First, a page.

Blog

by Danielle DiStefano
on June 16, 2015

Expert Selling Tips: The Challenger Sale

This is the second installment in our “Expert Selling Tips” series.

Buyers know more than you do. At least, that’s what they want you to think.

You can thank Big Data for that. Today’s buyers know more about you, your competition, and the sales process than ever before. As a sales leader, you’d better provide some unique value, or else you can count on that buyer moving on.

So how do you do it? “The Challenger Sale,” a popular sales model created by Matthew Dixon and Brent Adamson of the Corporate Executive Board, says that it’s really all about insights and the customer experience.

We compiled a list of our 6 favorite blogs on The Challenger Sale to break down what it’s all about and what it means for your sales organization.

 

A 5-Minute Summary of “The Challenger Sale” Book Your Boss Told You to Read by Justin Mares

A major feature of The Challenger Sale is its 5-pronged salesperson classification. According to The Challenger methodology, every sales rep can be categorized into 5 profiles: The Hardworker, The Lone Wolf, The Relationship Builder, The Problem Solver, and The Challenger.

This quick summary post of The Challenger Sale by Justin Mares highlights the qualities of each profile, noting that 40% of top-performing sales representatives used a Challenger style. However, Mares says today’s sales organizations are geared toward developing sales reps who are Relationship Builders, which is the least effective of the 5 styles. The Relationship Builder is the classic consultative sales rep, someone who relies on developing relationships with buyers to close the deal.

What qualities and skills do Challenger-style reps display?

  • Different view of the world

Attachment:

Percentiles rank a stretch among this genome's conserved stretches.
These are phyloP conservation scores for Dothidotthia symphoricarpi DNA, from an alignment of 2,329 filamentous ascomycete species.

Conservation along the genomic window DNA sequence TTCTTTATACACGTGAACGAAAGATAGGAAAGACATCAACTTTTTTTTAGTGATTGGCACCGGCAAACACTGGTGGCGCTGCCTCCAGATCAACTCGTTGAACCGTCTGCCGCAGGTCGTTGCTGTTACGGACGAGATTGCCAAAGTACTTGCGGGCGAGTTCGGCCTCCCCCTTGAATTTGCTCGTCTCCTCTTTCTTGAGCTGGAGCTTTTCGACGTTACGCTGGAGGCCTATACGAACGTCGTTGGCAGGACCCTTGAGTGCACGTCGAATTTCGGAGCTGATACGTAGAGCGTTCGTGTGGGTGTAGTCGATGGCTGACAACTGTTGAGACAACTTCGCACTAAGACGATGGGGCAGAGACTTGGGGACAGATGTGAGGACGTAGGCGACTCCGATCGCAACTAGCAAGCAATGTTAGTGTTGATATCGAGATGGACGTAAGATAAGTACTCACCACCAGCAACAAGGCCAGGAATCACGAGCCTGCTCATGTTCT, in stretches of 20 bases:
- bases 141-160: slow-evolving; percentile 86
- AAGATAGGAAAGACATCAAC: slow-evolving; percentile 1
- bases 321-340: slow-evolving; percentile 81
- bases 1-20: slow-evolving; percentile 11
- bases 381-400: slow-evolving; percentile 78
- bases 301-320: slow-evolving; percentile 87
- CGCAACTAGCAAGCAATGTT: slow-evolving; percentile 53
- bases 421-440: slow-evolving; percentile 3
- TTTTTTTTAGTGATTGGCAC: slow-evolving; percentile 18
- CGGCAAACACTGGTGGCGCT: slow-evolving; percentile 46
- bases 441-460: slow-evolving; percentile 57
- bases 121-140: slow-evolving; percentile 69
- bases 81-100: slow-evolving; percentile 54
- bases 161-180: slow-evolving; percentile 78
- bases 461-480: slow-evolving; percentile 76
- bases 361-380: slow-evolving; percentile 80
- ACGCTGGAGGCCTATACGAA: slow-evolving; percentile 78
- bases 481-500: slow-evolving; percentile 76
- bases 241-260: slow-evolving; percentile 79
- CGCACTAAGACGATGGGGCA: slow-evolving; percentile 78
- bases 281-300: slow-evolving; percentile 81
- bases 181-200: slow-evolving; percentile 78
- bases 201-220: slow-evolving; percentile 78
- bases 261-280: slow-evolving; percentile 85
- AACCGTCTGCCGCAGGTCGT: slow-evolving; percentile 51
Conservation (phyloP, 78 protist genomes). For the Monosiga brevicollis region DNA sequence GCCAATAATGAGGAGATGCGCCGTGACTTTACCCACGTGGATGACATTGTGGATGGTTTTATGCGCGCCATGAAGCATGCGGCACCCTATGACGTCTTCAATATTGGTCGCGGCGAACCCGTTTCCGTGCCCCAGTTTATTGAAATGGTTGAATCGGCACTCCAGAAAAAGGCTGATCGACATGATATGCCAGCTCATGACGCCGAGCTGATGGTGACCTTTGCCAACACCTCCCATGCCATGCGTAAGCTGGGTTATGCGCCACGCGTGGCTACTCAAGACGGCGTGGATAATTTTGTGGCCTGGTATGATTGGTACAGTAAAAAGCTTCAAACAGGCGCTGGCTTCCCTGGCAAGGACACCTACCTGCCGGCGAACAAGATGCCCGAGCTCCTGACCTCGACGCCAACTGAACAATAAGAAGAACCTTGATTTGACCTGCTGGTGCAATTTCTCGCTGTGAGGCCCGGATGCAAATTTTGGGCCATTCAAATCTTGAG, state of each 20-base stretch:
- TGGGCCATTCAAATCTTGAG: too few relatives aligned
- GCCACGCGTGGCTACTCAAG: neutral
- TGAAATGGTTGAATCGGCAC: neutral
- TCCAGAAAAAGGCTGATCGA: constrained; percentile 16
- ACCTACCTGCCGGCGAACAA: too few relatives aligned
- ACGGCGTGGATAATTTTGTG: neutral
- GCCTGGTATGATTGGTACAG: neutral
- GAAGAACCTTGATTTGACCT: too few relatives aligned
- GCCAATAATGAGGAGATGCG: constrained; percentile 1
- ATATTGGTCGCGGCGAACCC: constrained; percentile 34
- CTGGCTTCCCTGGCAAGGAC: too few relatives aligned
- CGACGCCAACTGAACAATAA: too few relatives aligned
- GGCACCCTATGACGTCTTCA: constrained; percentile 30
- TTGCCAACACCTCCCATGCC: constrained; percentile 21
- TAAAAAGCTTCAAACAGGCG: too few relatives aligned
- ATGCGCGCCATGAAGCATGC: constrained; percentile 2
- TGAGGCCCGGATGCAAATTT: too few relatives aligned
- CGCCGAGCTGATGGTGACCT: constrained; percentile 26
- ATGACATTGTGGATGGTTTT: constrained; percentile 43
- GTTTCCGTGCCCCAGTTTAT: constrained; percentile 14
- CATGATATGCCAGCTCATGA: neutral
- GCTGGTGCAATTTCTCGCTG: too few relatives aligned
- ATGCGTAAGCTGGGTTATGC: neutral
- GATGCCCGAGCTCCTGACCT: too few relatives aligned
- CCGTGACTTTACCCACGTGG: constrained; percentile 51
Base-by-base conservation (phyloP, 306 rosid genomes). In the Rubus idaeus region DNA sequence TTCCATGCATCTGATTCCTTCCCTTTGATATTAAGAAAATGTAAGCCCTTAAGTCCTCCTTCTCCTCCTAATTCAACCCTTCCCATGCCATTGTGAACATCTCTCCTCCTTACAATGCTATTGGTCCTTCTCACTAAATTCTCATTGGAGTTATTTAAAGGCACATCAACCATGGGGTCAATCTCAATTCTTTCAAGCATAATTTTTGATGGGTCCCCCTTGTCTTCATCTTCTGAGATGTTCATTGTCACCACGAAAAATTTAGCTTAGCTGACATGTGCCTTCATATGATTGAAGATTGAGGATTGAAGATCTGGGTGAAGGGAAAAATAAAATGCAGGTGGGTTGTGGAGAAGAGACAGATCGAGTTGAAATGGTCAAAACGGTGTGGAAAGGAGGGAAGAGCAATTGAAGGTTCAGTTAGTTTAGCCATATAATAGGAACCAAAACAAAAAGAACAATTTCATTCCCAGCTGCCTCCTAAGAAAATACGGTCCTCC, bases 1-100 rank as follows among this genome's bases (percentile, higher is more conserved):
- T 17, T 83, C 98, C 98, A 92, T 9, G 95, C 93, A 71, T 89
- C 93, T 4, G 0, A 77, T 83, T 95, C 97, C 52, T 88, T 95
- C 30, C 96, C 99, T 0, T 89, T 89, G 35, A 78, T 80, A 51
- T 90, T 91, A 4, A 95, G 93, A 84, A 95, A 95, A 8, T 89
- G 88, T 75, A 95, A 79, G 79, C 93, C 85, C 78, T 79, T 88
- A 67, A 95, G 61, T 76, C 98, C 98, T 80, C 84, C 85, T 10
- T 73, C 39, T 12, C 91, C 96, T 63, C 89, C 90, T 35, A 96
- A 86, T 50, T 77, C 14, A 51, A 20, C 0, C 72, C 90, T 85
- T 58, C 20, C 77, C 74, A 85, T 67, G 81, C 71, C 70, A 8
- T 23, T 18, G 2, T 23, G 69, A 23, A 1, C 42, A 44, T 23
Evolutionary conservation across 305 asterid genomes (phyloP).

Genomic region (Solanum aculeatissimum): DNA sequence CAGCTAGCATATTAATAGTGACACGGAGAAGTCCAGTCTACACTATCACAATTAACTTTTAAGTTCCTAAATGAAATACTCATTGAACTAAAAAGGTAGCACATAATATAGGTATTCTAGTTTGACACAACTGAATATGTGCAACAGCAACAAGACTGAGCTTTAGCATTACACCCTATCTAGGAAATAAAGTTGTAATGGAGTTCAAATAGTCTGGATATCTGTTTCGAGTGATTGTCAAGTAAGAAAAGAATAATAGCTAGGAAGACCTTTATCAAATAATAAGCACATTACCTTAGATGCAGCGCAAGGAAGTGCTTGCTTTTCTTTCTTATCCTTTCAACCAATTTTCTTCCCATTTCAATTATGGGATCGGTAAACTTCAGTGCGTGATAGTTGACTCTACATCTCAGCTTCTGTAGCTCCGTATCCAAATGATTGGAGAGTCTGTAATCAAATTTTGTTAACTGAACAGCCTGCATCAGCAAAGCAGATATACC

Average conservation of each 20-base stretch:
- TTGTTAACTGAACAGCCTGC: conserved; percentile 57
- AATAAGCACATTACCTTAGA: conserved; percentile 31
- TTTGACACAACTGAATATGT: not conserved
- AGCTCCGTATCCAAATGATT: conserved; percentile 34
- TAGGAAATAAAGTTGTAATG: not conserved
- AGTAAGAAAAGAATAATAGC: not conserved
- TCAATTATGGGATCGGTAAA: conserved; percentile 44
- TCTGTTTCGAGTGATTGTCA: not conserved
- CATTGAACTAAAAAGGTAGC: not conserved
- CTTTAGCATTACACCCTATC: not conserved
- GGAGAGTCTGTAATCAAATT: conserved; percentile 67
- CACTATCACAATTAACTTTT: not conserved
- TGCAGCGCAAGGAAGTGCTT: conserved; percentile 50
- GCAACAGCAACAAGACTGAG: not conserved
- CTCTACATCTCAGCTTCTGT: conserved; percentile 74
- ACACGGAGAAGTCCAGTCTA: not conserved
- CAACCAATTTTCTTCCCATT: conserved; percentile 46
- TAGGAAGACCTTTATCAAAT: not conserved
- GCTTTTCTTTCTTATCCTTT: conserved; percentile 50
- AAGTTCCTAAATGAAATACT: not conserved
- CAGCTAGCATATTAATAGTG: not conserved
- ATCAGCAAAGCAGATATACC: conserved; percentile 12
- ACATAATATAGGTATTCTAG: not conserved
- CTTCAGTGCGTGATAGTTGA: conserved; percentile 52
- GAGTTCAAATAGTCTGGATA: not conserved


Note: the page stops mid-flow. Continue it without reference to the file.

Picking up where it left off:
• Love to debate/push customer out of comfort zone
  • Strong understanding of customer’s business

 

Why Adopting “Challenger Sales” Will Give Your Sales Process The Edge by Richard Young

What do all Challenger salespeople have in common? The ability to teach, tailor, and take control.

A Challenger salesperson has a deep understanding of customer needs, can tailor solutions to those needs, and maintains “constructive tension” in working toward a sale. According to Richard Young, taking control of the sale might be a faster route to a deal than the traditional conciliatory approach to customer objections.

Challengers tactfully apply pressure to buyers, Young says, with the intent to achieve two goals: drive the sale, and help the buyer solve their business issues.

It’s natural to feel like debating with a customer is the wrong solution. However, when today’s buyer enters meetings nearly 60% through the purchase decision, salespeople need to be willing to challenge them to think differently. That’s a value of the Challenger methodology.

 

The Challenger Sale: Not Very Challenging by Geoffrey James

To differentiate themselves from the noise of competition, salespeople must be able to provide buyers with unique insights from the first conversation. That’s a main premise of The Challenger Sale.

However, according to Geoffrey James, this is old news. He says the concept of insight selling has been around for decades, but is now being repurposed for the Big Data generation.

In The Challenger methodology, insights often come in the form of provocative questions and debates. As a salesperson, you’re encouraged to challenge the buyer, to take control of the sale, and to prove to the buyer that you know more about their business needs than they do. This process can alienate the customer if they perceive a controlling conversation as a hard sell, though.